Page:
Voight received the honor along with the United States' military bands, country singer Alison Krauss and Sharon Percy Rockefeller, the chief executive of WETA. The council's members seemed miffed that their advice had not been followed, that the president had failed to adequately consider the artistic merits of dance and other less popular arts, and that Trump had failed to fill a racial quota while making his choices.
The Atlantic's Peter Nicholas seems unconvinced that artistic merit is of any interest to the president at all, suggesting he's merely trying to wrap himself in the flag by rewarding the bands and noting that Voight is an active supporter of Trump. Writer Tobias Wolff offered a more pointed criticism to Nicholas: "What true artist would accept (the medal) from these hands," he asked.
There are two separate, but intertwined, issues at work here. The first is that Trump's choice to honor Voight is almost certainly related to Voight's political support for the president. Whether Trump personally chose the actor because of his backing or whether a staffer tasked with coming up a program suggested Voight because he knows the actor is a fan is irrelevant: I have no problem whatsoever believing that the only reason the president made this call was because Voight is on Team Trump.
But what did observers expect to happen when attending the White House became a sort of personal litmus test in the age of Trump? When professional sports teams such as the National Basketball Association's Golden State Warriors make a point of saying they won't go before they've even been invited, or when news reports suggest that the Super Bowl champion Philadelphia Eagles would essentially boycott the proceedings, what point is there to the president hosting them? He has no obligation to get slapped in the face in public.
And when athletes who do attend and do celebrate with the president - such as the Washington Nationals' Ryan Zimmerman - become flashpoints in the culture war, it's difficult to blame them for bailing.
Needless to say, one cannot imagine that the president relishes the thought of having to deal with a series of artists in disciplines he could not possibly care less about - like, say, dance - either stating outright that they won't come to the White House or showing up and then badmouthing him. Who can blame Trump for deciding that if there has to be a ceremony at all, the only ones he should invite are those he knows are not going to bash him?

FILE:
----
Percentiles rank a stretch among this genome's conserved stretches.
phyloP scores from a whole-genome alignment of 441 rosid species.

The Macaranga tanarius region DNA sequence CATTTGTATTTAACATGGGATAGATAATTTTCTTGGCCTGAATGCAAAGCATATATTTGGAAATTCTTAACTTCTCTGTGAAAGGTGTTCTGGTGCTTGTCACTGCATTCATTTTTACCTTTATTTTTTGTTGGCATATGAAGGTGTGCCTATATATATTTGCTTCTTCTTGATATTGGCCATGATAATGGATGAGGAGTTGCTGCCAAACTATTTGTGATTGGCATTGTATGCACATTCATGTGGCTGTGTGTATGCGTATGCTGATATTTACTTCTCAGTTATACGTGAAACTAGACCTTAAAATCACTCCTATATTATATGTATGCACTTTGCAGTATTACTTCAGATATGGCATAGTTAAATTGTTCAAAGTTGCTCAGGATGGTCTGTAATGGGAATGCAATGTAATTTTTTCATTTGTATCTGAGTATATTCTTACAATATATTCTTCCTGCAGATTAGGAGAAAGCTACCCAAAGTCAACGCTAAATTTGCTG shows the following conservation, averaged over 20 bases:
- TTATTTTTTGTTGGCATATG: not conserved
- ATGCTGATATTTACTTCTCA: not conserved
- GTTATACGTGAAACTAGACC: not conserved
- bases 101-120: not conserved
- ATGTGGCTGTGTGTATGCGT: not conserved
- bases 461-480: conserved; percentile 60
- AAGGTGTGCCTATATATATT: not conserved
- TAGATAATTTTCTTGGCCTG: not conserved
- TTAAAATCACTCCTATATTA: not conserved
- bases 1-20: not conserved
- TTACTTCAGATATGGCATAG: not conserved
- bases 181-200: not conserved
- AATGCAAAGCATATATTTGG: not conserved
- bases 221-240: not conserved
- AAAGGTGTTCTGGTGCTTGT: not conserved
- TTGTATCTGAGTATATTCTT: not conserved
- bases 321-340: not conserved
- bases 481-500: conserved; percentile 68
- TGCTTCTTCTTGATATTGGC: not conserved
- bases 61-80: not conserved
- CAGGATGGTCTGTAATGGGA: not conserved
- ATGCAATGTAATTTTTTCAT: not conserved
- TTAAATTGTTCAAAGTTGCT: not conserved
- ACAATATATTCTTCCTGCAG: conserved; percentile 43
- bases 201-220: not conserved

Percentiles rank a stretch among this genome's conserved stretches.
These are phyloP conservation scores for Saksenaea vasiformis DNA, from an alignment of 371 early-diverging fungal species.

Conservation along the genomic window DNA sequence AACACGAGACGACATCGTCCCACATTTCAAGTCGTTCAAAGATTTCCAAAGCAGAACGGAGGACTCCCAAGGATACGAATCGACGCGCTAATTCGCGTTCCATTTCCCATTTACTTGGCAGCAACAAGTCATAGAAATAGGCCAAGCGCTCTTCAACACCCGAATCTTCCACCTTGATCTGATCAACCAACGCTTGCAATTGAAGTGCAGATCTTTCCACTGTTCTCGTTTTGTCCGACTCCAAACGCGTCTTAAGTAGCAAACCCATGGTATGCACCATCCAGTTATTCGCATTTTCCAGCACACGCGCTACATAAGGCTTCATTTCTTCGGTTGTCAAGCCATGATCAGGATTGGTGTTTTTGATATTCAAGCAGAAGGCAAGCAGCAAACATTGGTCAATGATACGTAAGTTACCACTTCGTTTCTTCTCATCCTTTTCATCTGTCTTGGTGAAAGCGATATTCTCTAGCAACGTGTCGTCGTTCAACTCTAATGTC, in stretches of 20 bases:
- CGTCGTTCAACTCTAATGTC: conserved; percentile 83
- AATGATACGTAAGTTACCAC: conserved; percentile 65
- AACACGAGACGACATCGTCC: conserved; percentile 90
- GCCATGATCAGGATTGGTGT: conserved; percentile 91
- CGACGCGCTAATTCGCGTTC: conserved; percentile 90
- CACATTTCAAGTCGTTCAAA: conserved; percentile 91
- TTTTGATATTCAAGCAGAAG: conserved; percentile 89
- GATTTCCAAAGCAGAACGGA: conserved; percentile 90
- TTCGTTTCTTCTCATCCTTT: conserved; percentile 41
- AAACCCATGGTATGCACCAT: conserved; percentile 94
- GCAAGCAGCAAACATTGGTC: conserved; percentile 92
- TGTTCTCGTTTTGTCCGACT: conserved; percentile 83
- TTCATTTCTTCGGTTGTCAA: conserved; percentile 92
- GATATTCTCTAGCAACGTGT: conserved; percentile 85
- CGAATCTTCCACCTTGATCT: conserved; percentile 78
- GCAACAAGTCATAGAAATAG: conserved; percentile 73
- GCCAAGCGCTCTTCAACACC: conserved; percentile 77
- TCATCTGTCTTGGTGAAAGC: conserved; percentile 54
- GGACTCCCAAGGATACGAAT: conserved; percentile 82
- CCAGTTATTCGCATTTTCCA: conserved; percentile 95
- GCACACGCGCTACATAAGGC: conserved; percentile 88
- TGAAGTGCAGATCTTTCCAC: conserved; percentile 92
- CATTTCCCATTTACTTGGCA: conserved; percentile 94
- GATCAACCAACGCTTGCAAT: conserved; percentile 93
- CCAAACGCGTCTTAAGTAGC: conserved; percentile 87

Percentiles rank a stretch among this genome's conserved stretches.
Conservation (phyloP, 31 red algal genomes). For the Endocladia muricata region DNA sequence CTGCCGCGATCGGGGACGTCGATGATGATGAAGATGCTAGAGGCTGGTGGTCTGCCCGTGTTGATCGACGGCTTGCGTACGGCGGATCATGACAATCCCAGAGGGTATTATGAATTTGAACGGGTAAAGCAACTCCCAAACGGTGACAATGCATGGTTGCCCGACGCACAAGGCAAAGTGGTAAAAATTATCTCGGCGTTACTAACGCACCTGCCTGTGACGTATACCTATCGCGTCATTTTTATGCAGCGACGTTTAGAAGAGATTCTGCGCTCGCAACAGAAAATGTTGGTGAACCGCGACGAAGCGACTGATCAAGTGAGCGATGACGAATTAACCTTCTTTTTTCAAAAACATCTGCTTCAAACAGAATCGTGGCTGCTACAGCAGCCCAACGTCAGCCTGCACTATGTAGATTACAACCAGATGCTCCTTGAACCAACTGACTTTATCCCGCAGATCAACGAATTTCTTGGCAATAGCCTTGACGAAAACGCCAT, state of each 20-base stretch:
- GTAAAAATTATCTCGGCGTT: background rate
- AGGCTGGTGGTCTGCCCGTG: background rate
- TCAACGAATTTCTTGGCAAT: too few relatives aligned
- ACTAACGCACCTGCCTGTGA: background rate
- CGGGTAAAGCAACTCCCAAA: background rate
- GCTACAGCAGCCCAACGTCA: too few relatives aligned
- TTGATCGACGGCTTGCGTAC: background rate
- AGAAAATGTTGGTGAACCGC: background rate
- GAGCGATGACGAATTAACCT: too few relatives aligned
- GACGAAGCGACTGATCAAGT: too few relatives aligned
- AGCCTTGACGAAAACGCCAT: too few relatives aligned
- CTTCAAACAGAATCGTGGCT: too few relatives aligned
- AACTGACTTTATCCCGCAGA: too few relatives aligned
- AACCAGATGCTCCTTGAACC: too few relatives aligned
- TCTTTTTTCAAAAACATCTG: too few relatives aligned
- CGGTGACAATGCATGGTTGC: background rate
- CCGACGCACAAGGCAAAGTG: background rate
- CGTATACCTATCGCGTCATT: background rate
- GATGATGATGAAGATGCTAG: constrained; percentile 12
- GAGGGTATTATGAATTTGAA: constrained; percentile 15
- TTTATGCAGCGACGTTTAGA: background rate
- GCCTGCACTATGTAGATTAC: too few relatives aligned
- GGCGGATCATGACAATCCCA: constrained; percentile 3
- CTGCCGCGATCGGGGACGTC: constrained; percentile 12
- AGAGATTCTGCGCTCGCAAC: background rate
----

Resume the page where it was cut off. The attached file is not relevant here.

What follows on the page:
But there's a second issue here: It's not as though the president is throwing a medal around the necks of Diamond and Silk. (No knock on the YouTube titans.) Voight is a legend for good reason. The actor has been nominated for an Academy Award four times in three separate decades: twice in the 1970s (he won the Best Actor Oscar for "Coming Home" in 1979 and earned a Best Actor nomination for "Midnight Cowboy" in 1970); once in the 1980s (a Best Actor nomination for 1985â€²s "Runaway Train"); and once in the 2000s (a Best Supporting Actor nomination for 2001â€²s "Ali"). He's worked with a veritable coterie of A-list directors who have mastered a variety of genres, names such as Brian De Palma, Michael Mann, Oliver Stone, Francis Ford Coppola and Michael Bay. He's carried a prominent show in the so-called Golden Age of Television ("Ray Donovan"), and he's even shown some comic chops, stealing scenes in comedy classics such as "Zoolander."
In other words: There's no credible case to be made that Voight's career lacks merit, and there is no reasonable justification for Voight being shamed for accepting an award acknowledging his accomplishments - except for the fact that he's a supporter of the president. This strikes me as not only nuts, but an actively detrimental stand to take for the country, one more encroachment of the forever war that is politics onto a realm that should, theoretically, be apolitical.
And yes, I know: "All art is political," "This president is different!" etc. I've heard it all. But there's a difference between the capital-T Truth of art and the acknowledgment that greatness in the arts can transcend the essential meaninglessness of partisan squabbling.
If everyone wanted a president who is more traditionally pliable for events such as these and more prone to handing out standard national awards to people most of us have never heard of working in fields few of us truly care about, maybe people should've shown a bit of forbearance when it came to accepting such awards. You can't really demand a president act normally in such matters while also demanding that those awarded act abnormally.
Since that Rubicon has been crossed, however, let Voight enjoy his night in peace - and maybe even celebrate his medal with him. He's spent the last six decades earning it.
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